In the media – There’s nothing soft about soft skills

– This article was published in Personnel Today (April 2014)

With the pace of change intensifying all the time, leaders with emotional intelligence are better equipped to manage it, argues Eddie Kilkelly.

Change has become a constant in organisations, and HR staff and line managers are often at the front line managing it – whether it is a reorganisation of an existing team, integration following a merger or acquisition, the introduction of new products or an office relocation.

A Roffey Park survey of more than 1,800 managers found that 77% of HR professionals said managing change was their top challenge as there is a constant need for it.

Change management, particularly managing people, has always been a challenge as many are often uncomfortable with it. If it is handled well, a flexible organisation that is constantly adapting to meet customer needs or to introduce new products and services will go from strength to strength.

If handled badly, it can be a potentially fatal distraction to the company’s activities. The difference between success and failure lies in engaging employees with the change and the key to that is making sure that everyone in the organisation uses emotional intelligence.

Emotional intelligence is not a fluffy “nice to have” but can contribute measurable benefit to the bottom line. It is human nature for organisations to concentrate on what needs to be done and less on how they are going to take the workforce with them on the journey.

Traditionally, business leaders have taken a command and control approach, driven by tick-box performance management. Yet this hard-line approach is not working.

Project management guru Mary McKinlay has pointed out that 80% of project failure is as a result of people issues. Project failure is much more common than success. A global PricewaterhouseCoopers study, for example, found that only 2.5% of the companies completed every single project successfully.

Recent high-profile project failures are often pinned vaguely on process mistakes, but people design and follow processes. The National Audit Office blamed confusion and a lack of planning for the failure of the BBC’s £100 million Digital Media Initiative. The report pointed out that no senior person had acted as a single point of accountability and there had been no clear and transparent reporting on the project’s progress.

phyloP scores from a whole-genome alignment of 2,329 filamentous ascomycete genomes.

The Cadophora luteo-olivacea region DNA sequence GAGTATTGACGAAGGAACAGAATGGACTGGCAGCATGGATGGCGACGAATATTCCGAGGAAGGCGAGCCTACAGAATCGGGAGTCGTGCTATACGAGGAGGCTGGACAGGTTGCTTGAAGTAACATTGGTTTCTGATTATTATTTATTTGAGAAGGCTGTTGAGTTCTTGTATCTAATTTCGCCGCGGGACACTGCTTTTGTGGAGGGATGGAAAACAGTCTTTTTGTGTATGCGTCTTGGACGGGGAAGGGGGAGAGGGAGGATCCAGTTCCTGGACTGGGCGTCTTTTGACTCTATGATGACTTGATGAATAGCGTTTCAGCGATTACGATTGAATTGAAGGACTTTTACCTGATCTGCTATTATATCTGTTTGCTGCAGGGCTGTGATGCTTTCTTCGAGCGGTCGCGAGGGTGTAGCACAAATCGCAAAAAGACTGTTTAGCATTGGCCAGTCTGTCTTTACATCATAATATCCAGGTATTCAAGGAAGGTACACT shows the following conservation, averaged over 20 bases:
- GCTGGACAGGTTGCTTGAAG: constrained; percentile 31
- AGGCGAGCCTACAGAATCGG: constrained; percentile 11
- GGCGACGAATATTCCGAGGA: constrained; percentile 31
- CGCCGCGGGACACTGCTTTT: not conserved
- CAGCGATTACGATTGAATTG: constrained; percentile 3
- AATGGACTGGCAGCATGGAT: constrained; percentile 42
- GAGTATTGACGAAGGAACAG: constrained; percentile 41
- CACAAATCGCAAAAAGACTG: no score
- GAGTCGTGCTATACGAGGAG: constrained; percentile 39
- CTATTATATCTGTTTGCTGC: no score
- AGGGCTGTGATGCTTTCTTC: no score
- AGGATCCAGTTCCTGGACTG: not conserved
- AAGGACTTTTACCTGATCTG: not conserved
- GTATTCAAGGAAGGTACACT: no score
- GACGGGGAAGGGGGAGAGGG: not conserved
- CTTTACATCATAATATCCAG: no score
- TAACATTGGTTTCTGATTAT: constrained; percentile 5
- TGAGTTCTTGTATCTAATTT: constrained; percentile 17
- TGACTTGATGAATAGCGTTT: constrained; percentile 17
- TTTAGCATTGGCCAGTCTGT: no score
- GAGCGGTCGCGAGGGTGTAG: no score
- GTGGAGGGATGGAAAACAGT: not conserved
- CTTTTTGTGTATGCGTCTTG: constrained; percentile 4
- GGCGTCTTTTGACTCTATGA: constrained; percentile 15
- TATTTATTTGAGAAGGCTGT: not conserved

Organisations that can complete projects successfully win a massive head start over the vast majority of their rivals in a competitive market – and emotionally intelligent people are a major component of that success.

Engaging with employees

There are specific emotional intelligence skills that chief executives, change leaders and project managers need in order to avoid potentially costly and disruptive failure. Emotional intelligence is the ability to identify, assess, and control your emotions and those of employees. It might be called a soft skill but it can seem hard to introduce.

Failure to foster emotional intelligence, however, means staff disengagement, and emotions such as anger and denial remaining in the way of smooth change management for too long.

HR directors and learning and development professionals need to start at the top when addressing the emotional intelligence issue. This is not just about running a couple of half-day training courses; it is more about leaders having the emotional intelligence to engage employees.

Characteristics of an emotionally intelligent leader include integrity, charisma, empathy and compassion; many of these may be developed so that they are more explicit in the workplace

Leaders may also need to be guided to “over-communicate”. They may feel they have communicated the goals of a change process but these soon get lost as people forget the original message. The focus needs to be on more communication, done in such a way that makes employees feel inspired to back the change.

Quantifiable benefits

Engagement is not nebulous; there are quantifiable benefits to the bottom line. In one study, Towers Perrin-ISR compared organisations with an engaged workforce to organisations with a less engaged workforce. It found that organisations with an engaged workforce improved income by 19.2% in one year, while companies with low engagement saw income fall by 32.7%.

HR managers will be able to show any initiatives have had the desired effect. Engagement is becoming increasingly easy to measure as a number of benchmarking solutions, such as Gallup’s Q12 12-question employee engagement survey, gain in authority.

Enlightened leaders know they can deliver success by fostering emotional intelligence among all employees and having a workforce of people who feel valued. Carrying out personality profiling can be a useful first step to helping employees understand themselves better.

This is not the same as identifying strengths and weaknesses. It is about helping people understand what makes them tick and why they may react in a certain way.

View the Personnel Today article

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